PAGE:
The state auditor's office is reviewing HHSC's implementation of the 2003 integrated eligibility law that led to the Accenture contract. The audit also is reviewing a computer system known as TIERS that has been blamed for enrollment problems.
Anne Heiligenstein, deputy executive commissioner for social services, told an HHSC advisory council that the results of the audit will help the commission decide how to move forward.
TIERS, which is Web-based, will create electronic records and make it easier for state workers to check for fraud, Heiligenstein said.
But critics say the system hasn't worked properly since it was introduced in 1999. The HHSC inspector general said last year that investigators were unable to check for fraud and overpayments in food-stamp and other benefit programs in the two Central Texas counties where it is being used.
HHSC records show timeliness in processing food-stamp and Medicaid applications in the region using TIERS is lower than in any other region of the state. The gap is enough to make the entire state out of compliance with federal food-stamp processing requirements.

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I've been gone, but I'm not done with this site!

Note sure if anyone is still coming here....I've had some major things going on and am now again at a point where I can rev this engine up again.
There are many things to disclose- one being that although the Feds all but told HHSC to HALT any type of rollout into TIERS- it is still going on via the "Women's Health Program" and local office ART staff are bearing the brunt.
Clients are waiting anywhere from 40-60 days for their cases to be SCHEDULED, much less worked.
It's a true blue mess.
Please, send me things that I can post- don't care how old it is, it's just time to get it out there.

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Monday, June 04, 2007


I have to say that it's been a while.  You know, summer is upon us which is generally a very busy time in the offices.
That being said, I have to comment on Media Coverage.  You know, every article out there talks about CHIP.  CHIP CHIP CHIP.  Don't get me wrong, CHIP is a great program.  But you know what?  It's not the ONLY program.
What's more- those people on chip have a decent income.  No, they aren't RICH.  But they aren't getting $200 per month in income either.  That being said, no attention is given to Medicaid (which is also a program that can help improve the health of Texas children, and pregnant women, etc).  You only hear about how HARD it is to get CHIP.  Lost paperwork.  You know what?  Medicaid is having those issues as well.  So is the Food Stamp Program.  Tanf.  You know what happens when a family that is in the "new and improved computer system" TIERS program and they can't get their benefits?  They don't have money for FOOD. 
It just seems like to the Joe Public taxpayer, CHIP is a win-win.  It's health insurance for those who make too much for WELFARE (which is how Joe Blow sees Medicaid) and you have to pay for it.  So it is fine with Joe Public.  But do you think Mr. Public feels that way about a Medicaid card?  A Lone Star card? 
Guess what?  There are people out there who are still suffering at the hands of Hawkins and Co.  TIERS is dealing with it's caseload because it's been sent back to the ART workers.  The STATE EMPLOYEES.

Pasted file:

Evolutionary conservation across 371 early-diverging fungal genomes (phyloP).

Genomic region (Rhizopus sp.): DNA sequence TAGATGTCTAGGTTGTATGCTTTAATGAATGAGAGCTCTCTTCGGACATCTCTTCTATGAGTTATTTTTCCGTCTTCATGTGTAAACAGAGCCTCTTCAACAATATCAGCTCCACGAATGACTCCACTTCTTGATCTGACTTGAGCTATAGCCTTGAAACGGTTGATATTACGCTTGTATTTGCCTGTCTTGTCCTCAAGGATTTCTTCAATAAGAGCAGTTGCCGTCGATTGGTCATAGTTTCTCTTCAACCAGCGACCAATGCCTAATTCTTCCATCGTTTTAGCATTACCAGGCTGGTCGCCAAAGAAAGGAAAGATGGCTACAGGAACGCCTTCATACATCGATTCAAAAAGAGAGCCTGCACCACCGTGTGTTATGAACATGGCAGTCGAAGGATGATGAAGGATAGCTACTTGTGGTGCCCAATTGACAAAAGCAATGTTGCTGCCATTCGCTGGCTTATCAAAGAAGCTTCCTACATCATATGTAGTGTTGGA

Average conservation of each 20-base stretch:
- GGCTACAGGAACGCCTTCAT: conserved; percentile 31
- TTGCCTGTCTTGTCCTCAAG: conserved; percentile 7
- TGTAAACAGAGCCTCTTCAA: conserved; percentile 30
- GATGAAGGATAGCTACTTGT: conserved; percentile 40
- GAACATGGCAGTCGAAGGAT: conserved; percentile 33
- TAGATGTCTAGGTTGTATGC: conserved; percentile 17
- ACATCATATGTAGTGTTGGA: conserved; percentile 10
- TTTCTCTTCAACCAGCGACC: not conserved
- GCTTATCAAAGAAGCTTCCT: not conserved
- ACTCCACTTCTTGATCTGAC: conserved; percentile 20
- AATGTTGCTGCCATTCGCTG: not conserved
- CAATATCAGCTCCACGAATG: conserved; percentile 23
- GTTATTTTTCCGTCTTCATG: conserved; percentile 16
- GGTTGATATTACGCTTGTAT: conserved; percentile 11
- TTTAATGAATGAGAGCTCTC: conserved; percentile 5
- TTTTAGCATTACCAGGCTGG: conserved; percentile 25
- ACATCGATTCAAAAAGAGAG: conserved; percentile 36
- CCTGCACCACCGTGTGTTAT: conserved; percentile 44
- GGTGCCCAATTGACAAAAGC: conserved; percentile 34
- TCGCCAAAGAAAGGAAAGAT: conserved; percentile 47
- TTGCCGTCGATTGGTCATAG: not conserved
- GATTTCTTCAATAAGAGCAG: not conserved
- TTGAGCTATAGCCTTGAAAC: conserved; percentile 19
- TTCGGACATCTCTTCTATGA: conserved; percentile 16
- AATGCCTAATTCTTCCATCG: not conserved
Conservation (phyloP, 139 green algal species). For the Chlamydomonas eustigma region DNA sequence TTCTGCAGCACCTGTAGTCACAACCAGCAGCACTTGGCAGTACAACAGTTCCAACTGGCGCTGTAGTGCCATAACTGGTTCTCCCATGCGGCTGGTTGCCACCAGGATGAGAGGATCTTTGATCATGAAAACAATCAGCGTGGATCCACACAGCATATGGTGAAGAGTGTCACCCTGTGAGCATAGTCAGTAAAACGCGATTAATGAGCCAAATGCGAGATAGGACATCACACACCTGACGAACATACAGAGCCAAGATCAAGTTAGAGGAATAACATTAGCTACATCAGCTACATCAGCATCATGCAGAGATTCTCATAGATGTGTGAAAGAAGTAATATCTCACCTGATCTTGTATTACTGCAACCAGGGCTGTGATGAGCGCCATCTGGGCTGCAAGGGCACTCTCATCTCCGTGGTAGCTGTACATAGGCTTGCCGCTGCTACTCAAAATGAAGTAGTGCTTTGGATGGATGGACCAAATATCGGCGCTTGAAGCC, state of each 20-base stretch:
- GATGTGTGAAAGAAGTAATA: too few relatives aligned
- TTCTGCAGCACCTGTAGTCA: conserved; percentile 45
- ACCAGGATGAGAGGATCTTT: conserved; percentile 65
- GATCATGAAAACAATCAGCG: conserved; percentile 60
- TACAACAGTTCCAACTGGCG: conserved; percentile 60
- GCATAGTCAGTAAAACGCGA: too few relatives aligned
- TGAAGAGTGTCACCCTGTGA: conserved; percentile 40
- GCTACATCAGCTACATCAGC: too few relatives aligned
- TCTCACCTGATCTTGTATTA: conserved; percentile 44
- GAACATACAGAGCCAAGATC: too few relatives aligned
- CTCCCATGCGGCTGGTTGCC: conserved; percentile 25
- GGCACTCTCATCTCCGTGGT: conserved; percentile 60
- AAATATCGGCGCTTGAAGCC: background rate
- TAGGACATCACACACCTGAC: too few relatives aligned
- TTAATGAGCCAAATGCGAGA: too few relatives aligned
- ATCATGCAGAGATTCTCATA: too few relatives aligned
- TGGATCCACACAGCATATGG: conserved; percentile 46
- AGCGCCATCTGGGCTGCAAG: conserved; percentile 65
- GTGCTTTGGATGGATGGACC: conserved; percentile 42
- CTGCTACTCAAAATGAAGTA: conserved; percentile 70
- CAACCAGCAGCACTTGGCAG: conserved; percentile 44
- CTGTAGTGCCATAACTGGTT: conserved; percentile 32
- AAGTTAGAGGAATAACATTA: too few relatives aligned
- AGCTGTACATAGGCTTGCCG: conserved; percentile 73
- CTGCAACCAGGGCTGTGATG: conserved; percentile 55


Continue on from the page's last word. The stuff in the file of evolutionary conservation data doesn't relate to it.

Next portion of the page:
Go figure.

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Sunday, May 20, 2007

Open Thread

Post about what's going on in your areas.
Also, anyone heard any concrete numbers on how much has been paid in overtime since all this happened?  I bet it could have bought a lot of workers.
Please email me articles as you find them.  Thanks!

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Saturday, April 21, 2007

This -n- That

I've been unavailable as of late and unable to update the blog- although many good things have been coming out- I encourage you to go to the right side of this blog and check out the links- right now the "Texas Observer" is doing a FANTASTIC job of documenting alot of the mess we are going through right now.
Also, I plan to do a post about the enormous pressure workers are finding themselves under in the local offices in regards to timeliness.  Here's the thing- Upper Management demand timeliness be brought under control.  There is a trickle down effect.  Advisors are now being told that we must get this under control "or else" (coaching, "could be dismissed")- as if this fiasco was even CAUSED by the advisors.  Um, no.  Let's not also forget that there is a cause for this problem with timeliness (someone sent me an email that showed Region 7 is sitting at under 80% timely right now and is under a "corrective action plan")-  and that cause is people (advisors) leaving.  No one can possibly reasonably expect (for example) 10 workers to do the work that 30 workers used to do and remain timely.  There aren't enough slots available to schedule anything timely.  How is this an advisors fault?  What does "Upper Management" want staff to do?  Lie?  Falsify dates?  Information?  I'm sure that somewhere out there an Advisor who is being coached for something over which they have NO control will think of other ways to make it better so they don't lose their job.  If you are being told this kind of information in regards to timeliness...leave a comment- is your office file dating 1010's correctly?  Are 1010's "missing"?  What is the scheduling issue in your office?  Email me if you'd like- all correspondence is confidential and remains anonymous.